Redshirt Leader Denies Connection With Fatal Grenade Attacks

A suspect shows police how he allegedly fired a grenade at anti-government protesters, 15 July 2014.

BANGKOK — The leader of a Redshirt security unit has disputed an allegation that he was behind the deadly grenade attack on rival anti-government protesters in Bangkok earlier this year.

The police recently arrested four men in the connection with the 23 February attack, in which unknown assailants launched a grenade at the rally site of the anti-government People's Committee for Absolute Democracy With the King As Head of State (PCAD) at Ratchaprasong Intersection.

The attack killed two children and one 59-year-old woman.

One of the arrested suspects, Chatchawan Prapbumrung, reportedly told police that he and the other suspects belonged to a militant unit allied to the Redshirt political group, the United Front of Democracy Against Dictatorship (UDD). The UDD supported the government of former Prime Minister Yingluck Shinawatra that was recently toppled in a military coup on 22 May. 


According to police, Mr. Chatchawan claimed during the interrogation that Arie Krainara, the leader of the UDD’s security unit, masterminded the group's operation and engineered many attacks on the PCAD protesters during their six-month campaign to oust Ms. Yingluck.

The remark was reported on a number of pro-PCAD newspapers, including Naew Na and Thai Post.

Yesterday, Mr. Arie and his lawyer met with the Crime Suppression Division to file a libel charge against Mr. Chatchawan over the accusation.

He also charged the newspapers that carried Mr. Chatchawan's allegation with violating the Computer Crime Act, which outlaws spreading false information on computer systems.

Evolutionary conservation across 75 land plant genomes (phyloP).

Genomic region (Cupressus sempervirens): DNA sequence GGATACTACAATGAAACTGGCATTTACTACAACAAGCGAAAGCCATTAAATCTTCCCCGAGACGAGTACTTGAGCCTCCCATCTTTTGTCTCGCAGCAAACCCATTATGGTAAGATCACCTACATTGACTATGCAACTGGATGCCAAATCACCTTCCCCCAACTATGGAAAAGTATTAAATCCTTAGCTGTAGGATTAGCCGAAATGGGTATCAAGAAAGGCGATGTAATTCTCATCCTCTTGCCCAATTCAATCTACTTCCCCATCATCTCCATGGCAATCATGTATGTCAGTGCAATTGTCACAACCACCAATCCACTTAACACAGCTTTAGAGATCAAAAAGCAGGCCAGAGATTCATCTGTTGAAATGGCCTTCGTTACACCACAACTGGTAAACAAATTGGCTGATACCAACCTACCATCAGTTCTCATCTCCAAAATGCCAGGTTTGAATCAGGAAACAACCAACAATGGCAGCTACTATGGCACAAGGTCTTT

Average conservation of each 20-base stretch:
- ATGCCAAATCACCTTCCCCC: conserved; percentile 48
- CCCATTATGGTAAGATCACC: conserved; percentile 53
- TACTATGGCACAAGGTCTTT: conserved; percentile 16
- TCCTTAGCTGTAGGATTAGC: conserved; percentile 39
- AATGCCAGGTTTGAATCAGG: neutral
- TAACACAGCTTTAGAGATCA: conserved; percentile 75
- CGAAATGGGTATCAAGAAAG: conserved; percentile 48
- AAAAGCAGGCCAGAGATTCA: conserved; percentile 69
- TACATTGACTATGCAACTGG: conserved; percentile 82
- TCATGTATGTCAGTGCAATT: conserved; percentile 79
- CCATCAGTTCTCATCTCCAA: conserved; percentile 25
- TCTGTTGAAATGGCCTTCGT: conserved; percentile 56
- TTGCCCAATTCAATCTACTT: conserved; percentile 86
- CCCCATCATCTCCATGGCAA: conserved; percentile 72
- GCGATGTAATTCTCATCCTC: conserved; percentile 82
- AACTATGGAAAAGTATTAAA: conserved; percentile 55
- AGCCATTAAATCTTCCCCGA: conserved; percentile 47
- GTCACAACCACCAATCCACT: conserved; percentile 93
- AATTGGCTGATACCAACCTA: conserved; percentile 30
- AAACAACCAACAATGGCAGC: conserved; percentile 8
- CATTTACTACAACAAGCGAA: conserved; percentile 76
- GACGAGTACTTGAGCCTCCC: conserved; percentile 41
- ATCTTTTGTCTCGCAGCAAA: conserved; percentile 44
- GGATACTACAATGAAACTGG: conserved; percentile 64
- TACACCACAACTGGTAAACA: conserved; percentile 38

Mr. Arie told police that the accusation was false and that he never knew Mr. Chatchawan or any of the other suspects. 

"UDD lawyers have concluded that it is best to pursue legal action against the man who accused me and the news agencies that published the story, because it damages my reputation," Mr. Arie said. "I have to defend my rights and ask for fairness."

The police say Mr. Arie's case has been accepted.

A total of seven arrest warrants were issued in connection to the 23 February attack. Three more suspects remain at large, police say.

According to police reports, Mr. Chatchawan said  the group arrived at the bridge over Pratunam intersection in three separate vehicles. After parking their vehicles, one of the suspects reportedly lowered the window and fired a grenade at the protesters, after which the group quickly fled the scene.

The suspects have been charged with premeditated murder, causing explosions with intention to harm other people, carrying and using explosive devices without a permit, possessing firearms and ammunition without a permit, carrying weapons into residential areas without due cause, firing explosives in residential area without due cause, and violating the Internal Security Act, which was imposed over Bangkok at the time. 

Almost 30 people were killed in shootouts and grenade attacks on PCAD protest sites during the group’s campaign against the former government, which ended in a military coup on 22 May. 

A number of Redshirt activists have privately acknowledged that armed militants allied to the UDD were behind some of the  attacks, although the UDD has officially denied its involvement in any of the incidents. 



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